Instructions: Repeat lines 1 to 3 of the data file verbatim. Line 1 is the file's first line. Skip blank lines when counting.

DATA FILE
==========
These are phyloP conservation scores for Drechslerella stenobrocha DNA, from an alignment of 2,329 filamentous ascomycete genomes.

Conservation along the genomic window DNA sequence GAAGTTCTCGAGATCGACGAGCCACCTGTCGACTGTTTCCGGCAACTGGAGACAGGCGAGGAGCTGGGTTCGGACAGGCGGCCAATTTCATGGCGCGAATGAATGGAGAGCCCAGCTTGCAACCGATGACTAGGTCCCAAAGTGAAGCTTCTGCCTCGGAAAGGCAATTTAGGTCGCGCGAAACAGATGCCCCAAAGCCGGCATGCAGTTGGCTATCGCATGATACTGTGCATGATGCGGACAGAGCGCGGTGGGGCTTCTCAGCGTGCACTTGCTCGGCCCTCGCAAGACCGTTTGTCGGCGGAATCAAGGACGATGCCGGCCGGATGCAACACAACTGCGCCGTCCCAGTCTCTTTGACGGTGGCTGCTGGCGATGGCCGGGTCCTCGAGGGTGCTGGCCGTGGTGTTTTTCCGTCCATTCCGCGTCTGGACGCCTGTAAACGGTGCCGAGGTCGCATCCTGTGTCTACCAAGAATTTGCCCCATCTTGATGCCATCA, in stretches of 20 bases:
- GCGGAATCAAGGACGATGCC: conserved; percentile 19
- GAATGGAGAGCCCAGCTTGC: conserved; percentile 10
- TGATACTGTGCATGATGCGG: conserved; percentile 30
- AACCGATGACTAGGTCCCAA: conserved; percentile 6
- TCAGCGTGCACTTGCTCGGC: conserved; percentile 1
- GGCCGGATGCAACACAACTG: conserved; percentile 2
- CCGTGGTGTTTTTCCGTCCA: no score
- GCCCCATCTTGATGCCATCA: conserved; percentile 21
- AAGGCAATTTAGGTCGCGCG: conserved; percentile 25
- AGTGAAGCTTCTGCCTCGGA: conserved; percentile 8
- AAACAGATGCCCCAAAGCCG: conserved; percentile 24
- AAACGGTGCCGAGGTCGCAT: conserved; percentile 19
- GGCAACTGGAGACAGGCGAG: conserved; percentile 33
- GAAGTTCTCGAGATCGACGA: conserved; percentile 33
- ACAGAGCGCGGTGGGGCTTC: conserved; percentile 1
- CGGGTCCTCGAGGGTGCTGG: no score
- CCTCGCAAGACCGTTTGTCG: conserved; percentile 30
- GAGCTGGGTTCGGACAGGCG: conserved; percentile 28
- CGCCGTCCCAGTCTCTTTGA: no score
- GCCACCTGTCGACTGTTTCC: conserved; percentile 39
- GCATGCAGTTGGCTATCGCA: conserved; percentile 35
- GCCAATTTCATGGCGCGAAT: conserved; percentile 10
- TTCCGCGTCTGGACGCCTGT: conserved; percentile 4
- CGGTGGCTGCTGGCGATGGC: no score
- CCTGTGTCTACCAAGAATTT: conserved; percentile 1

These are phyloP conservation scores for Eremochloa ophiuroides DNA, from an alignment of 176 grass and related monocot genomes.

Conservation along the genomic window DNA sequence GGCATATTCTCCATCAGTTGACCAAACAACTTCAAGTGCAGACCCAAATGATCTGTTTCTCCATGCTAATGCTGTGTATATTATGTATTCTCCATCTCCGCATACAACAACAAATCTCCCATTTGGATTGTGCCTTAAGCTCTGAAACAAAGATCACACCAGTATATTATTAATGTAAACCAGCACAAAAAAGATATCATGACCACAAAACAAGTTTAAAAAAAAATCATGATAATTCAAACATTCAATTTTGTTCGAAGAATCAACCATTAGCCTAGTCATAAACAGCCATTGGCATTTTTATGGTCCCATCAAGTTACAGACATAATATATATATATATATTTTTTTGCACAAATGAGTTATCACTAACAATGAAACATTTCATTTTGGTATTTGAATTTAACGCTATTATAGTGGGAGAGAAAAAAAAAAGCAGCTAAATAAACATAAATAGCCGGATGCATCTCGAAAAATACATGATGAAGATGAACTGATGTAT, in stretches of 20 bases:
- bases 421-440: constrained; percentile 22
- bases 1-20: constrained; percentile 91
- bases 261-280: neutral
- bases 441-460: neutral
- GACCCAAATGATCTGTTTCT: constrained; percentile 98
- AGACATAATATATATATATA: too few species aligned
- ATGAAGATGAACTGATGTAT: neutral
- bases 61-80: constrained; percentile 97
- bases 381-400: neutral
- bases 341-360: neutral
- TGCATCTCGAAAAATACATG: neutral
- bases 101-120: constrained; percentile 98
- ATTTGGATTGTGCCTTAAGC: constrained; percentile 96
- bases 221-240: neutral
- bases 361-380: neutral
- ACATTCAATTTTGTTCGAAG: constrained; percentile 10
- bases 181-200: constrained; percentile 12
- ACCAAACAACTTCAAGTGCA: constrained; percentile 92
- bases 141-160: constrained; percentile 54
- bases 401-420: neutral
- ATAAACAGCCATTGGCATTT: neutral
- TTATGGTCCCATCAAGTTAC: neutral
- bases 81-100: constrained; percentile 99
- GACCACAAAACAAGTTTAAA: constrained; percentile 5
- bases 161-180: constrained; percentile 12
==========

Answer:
These are phyloP conservation scores for Drechslerella stenobrocha DNA, from an alignment of 2,329 filamentous ascomycete genomes.

Conservation along the genomic window DNA sequence GAAGTTCTCGAGATCGACGAGCCACCTGTCGACTGTTTCCGGCAACTGGAGACAGGCGAGGAGCTGGGTTCGGACAGGCGGCCAATTTCATGGCGCGAATGAATGGAGAGCCCAGCTTGCAACCGATGACTAGGTCCCAAAGTGAAGCTTCTGCCTCGGAAAGGCAATTTAGGTCGCGCGAAACAGATGCCCCAAAGCCGGCATGCAGTTGGCTATCGCATGATACTGTGCATGATGCGGACAGAGCGCGGTGGGGCTTCTCAGCGTGCACTTGCTCGGCCCTCGCAAGACCGTTTGTCGGCGGAATCAAGGACGATGCCGGCCGGATGCAACACAACTGCGCCGTCCCAGTCTCTTTGACGGTGGCTGCTGGCGATGGCCGGGTCCTCGAGGGTGCTGGCCGTGGTGTTTTTCCGTCCATTCCGCGTCTGGACGCCTGTAAACGGTGCCGAGGTCGCATCCTGTGTCTACCAAGAATTTGCCCCATCTTGATGCCATCA, in stretches of 20 bases:
- GCGGAATCAAGGACGATGCC: conserved; percentile 19